Coherency (homotopy theory)
In mathematics, specifically in homotopy theory and (higher) category theory, coherency is the standard that equalities or diagrams must satisfy when they hold "up to homotopy" or "up to isomorphism".
In some situations, isomorphisms need to be chosen in a coherent way. Often, this can be achieved by choosing canonical isomorphisms. But in some cases, such as prestacks, there can be several canonical isomorphisms and there might not be an obvious choice among them.
In practice, coherent isomorphisms arise by weakening equalities; e.g., strict associativity may be replaced by associativity via coherent isomorphisms. For example, via this process, one gets the notion of a weak 2-category from that of a strict 2-category.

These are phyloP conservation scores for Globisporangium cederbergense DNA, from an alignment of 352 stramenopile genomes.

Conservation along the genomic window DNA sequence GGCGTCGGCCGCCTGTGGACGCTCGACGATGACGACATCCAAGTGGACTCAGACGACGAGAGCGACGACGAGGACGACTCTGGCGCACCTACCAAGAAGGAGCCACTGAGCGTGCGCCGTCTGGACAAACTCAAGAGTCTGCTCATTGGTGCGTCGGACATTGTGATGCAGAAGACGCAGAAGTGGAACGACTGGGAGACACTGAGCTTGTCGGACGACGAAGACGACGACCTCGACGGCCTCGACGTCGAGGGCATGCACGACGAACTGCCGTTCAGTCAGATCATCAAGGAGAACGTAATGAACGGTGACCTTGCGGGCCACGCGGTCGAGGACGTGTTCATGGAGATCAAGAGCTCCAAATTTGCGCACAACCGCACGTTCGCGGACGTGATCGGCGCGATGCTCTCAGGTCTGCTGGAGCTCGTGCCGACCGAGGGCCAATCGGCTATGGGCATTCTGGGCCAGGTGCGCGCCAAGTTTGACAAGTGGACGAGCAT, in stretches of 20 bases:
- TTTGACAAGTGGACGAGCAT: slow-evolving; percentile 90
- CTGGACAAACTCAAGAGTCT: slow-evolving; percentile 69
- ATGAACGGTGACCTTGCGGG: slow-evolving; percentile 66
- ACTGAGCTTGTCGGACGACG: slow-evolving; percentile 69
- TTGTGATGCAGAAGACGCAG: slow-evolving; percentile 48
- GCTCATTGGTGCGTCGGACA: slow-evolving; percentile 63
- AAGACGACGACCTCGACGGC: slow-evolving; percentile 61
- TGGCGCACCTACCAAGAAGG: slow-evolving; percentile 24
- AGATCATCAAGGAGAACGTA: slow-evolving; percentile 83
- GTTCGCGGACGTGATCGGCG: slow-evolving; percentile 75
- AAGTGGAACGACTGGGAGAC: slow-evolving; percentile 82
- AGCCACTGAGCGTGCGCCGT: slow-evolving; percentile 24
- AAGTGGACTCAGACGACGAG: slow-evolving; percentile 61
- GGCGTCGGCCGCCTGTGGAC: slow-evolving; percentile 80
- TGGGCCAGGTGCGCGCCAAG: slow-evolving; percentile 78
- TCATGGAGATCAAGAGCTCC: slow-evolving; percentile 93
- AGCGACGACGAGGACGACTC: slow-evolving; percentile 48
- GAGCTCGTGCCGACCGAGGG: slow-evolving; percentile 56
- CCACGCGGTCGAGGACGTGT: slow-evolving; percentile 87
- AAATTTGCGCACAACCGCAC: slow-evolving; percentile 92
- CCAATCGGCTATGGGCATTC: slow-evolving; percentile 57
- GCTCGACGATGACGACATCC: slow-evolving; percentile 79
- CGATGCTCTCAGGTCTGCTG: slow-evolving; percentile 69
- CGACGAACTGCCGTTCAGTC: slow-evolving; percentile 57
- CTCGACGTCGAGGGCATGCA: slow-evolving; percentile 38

Replacing coherent isomorphisms by equalities is usually called strictification or rectification.
This section needs expansion. You can help by adding to it. (September 2019)
- Cordier, J.M., and T. Porter. "Homotopy coherent category theory." Trans. Amer. Math. Soc. 349 (1), 1997, 1–54.
- § 5. of Mac Lane, Saunders, Topology and Logic as a Source of Algebra (Retiring Presidential Address), Bulletin of the AMS 82:1, January 1976.
- Mac Lane, Saunders (1971). Categories for the working mathematician. Graduate texts in mathematics Springer-Verlag. Especially Chapter VII Part 2.
- Ch. 5 of K. H. Kamps and T. Porter, Abstract Homotopy and Simple Homotopy Theory
- Shulman, Mike (2012). "Not every pseudoalgebra is equivalent to a strict one". Adv. Math. 229 (3): 2024–2041. arXiv:1005.1520.
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